A traditional cheer at UConn sporting events for years has been “U! C! O! N! N! UConn! UConn! UConn!”
Now, these letters will greet you each time you come to Storrs in the form of a dramatic sign that was installed May 4 along Route 195 at the north end of campus.
We expect this landmark gateway to be a widely recognized point of pride for the UConn community. — Laura Cruickshank
The sign is five individual letters (eight-feet high and two-feet deep each) that make up the familiar UConn wordmark and are made of structural aluminum. The size and durability of the letters will be perfect for people to sit on, pose and take photos, and soon will feature landscaping enhancements and night-time illuminations.
The project was funded in part by private philanthropic donations from a UConn family – Michael ’80 (ENG), ’83 JD and Shari Cantor ’81 (BUS) of West Hartford, Connecticut. Shari is a member of the UConn Board of Trustees, while Michael previously served on the Board of Directors for the UConn Foundation.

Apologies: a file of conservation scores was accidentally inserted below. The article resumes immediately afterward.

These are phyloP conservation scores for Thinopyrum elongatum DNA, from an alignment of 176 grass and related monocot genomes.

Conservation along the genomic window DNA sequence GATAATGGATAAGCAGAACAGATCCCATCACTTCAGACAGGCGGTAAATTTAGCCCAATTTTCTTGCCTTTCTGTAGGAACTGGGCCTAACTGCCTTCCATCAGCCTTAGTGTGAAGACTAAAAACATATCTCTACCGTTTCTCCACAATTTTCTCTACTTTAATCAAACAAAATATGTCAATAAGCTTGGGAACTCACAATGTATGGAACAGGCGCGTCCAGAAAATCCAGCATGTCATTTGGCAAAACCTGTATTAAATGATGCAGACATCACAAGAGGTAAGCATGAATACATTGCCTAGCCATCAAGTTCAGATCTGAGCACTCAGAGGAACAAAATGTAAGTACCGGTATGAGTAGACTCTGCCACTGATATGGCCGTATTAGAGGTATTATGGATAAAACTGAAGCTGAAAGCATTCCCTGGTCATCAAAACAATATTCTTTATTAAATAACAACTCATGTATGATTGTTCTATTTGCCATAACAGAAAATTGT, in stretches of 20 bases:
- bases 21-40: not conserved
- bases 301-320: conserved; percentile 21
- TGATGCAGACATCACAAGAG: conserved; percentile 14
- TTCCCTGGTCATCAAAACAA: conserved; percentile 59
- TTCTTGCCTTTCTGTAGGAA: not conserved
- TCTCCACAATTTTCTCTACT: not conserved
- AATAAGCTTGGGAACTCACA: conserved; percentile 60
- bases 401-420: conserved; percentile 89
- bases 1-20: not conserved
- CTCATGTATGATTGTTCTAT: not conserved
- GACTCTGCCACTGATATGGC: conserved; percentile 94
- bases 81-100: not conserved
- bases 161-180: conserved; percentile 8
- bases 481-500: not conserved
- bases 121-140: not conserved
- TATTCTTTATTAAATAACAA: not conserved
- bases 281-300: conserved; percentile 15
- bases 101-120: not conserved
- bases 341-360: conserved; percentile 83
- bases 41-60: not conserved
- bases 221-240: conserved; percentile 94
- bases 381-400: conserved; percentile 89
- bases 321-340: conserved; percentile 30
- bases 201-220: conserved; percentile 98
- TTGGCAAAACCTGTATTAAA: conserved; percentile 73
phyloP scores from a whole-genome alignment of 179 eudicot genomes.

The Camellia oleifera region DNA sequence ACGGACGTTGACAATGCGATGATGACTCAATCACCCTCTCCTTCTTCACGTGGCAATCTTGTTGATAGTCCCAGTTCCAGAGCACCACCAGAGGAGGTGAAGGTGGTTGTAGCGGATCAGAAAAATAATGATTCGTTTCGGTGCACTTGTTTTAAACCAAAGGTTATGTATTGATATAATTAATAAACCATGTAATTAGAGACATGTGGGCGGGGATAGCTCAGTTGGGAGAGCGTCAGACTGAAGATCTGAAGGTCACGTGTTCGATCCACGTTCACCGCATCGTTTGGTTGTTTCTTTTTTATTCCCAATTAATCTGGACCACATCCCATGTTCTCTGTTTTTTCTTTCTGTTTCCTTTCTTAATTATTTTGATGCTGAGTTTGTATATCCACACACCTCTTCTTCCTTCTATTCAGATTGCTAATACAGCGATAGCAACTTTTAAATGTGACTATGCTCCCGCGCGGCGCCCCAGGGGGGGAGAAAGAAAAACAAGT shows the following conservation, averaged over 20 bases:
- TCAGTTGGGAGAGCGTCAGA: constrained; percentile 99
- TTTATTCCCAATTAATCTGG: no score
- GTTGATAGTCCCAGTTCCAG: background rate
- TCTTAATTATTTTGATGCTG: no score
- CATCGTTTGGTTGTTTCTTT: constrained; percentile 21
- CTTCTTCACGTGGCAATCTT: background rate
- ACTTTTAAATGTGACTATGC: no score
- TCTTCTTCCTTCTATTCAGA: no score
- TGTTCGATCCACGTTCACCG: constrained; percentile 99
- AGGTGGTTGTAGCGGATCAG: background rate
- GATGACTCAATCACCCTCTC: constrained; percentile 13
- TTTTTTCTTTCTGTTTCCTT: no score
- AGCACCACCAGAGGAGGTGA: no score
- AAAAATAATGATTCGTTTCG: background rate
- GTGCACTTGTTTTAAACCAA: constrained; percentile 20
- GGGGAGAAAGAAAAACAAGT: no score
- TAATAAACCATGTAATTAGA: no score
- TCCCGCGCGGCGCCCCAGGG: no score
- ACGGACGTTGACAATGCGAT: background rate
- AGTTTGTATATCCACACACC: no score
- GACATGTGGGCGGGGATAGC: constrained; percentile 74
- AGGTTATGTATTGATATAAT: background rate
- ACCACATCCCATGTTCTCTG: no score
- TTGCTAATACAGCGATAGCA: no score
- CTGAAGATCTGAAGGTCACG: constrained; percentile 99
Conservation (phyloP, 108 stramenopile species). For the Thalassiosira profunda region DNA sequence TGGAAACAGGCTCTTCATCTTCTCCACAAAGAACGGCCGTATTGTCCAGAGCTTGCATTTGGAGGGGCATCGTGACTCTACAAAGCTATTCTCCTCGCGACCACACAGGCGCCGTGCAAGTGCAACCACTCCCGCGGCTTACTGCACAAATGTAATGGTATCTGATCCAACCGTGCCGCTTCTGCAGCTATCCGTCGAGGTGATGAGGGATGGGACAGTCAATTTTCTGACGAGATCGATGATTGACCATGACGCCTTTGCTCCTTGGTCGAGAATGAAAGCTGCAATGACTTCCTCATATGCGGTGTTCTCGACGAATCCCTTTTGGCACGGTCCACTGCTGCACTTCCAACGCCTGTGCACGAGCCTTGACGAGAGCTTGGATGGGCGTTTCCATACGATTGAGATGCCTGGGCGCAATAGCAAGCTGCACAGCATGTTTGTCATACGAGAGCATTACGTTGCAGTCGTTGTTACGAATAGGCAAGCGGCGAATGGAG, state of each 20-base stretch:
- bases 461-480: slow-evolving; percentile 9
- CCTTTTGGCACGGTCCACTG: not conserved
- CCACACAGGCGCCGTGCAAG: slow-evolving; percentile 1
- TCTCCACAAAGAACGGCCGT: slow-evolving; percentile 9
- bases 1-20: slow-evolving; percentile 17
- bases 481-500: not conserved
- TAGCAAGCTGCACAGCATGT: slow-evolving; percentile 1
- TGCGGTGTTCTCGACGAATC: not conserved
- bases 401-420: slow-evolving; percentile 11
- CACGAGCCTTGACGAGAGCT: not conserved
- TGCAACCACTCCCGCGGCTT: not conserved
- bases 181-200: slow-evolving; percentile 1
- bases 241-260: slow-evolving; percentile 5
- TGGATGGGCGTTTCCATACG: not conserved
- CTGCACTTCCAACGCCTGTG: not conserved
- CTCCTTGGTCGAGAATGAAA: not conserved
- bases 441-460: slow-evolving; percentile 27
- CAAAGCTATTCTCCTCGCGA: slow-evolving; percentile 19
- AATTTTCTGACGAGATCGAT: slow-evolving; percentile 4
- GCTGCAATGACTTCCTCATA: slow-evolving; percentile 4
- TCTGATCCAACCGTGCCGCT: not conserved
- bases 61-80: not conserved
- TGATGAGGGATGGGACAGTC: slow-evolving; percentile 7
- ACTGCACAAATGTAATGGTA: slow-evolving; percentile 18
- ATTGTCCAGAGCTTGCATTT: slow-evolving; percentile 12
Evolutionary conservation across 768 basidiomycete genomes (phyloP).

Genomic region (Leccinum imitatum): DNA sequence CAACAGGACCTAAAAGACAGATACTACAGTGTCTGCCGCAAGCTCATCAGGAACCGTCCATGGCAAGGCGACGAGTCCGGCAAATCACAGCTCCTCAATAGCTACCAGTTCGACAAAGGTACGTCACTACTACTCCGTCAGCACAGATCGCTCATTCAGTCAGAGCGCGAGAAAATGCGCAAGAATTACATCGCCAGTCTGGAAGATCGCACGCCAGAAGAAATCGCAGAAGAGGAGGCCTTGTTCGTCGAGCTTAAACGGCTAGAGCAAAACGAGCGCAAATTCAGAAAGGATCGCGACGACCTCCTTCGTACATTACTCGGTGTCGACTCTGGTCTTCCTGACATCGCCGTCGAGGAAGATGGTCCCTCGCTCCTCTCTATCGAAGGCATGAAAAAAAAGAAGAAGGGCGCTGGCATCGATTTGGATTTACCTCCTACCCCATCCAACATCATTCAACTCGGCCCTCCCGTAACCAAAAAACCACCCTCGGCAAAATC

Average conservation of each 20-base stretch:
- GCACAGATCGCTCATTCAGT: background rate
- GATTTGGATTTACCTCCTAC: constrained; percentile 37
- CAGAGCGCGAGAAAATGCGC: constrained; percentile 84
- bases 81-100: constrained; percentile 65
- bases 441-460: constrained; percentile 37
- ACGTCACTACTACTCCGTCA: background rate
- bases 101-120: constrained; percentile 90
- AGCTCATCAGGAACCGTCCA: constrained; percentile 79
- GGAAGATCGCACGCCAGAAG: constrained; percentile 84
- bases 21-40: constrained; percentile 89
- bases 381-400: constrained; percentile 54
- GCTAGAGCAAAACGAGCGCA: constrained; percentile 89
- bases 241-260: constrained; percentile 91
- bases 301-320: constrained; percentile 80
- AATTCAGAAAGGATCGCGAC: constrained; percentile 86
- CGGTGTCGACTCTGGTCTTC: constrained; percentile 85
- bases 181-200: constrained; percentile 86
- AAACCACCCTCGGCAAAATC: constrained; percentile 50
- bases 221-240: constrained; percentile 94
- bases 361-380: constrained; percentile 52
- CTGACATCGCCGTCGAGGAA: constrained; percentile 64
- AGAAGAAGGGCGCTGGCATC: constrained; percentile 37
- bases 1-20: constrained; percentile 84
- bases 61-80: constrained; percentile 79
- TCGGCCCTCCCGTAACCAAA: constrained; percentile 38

“This gateway landmark provides an iconic, bold sense of arrival at UConn’s Storrs campus,” said Laura Cruickshank, UConn’s master planner and chief architect.
The sign was placed where the majority of visitors enter the Storrs campus, after the 10-minute drive on Route 195 from Interstate 84.
It was designed, constructed, and installed by Sign Pro of Plantsville, Connecticut, which discounted the work for UConn.
“This was one of the fun jobs,” said Sign Pro president and owner Peter Rappaccio, whose son is a freshman at UConn. “We love doing this type of work, and the sign provides a great gateway to the campus.”
The sign was inspired by the ‘LAX’ letters that greet traffic arriving at Los Angeles International Airport, though UConn’s sign is a much smaller scale.
“Much like the Jonathan statue near Gampel Pavilion, we expect this landmark gateway to be a widely recognized point of pride for the UConn community,” said Cruickshank, “and become one of the most photographed spots on the Storrs campus.”
The previous UConn sign in that section of campus was approximately 20 years old and needed to be replaced.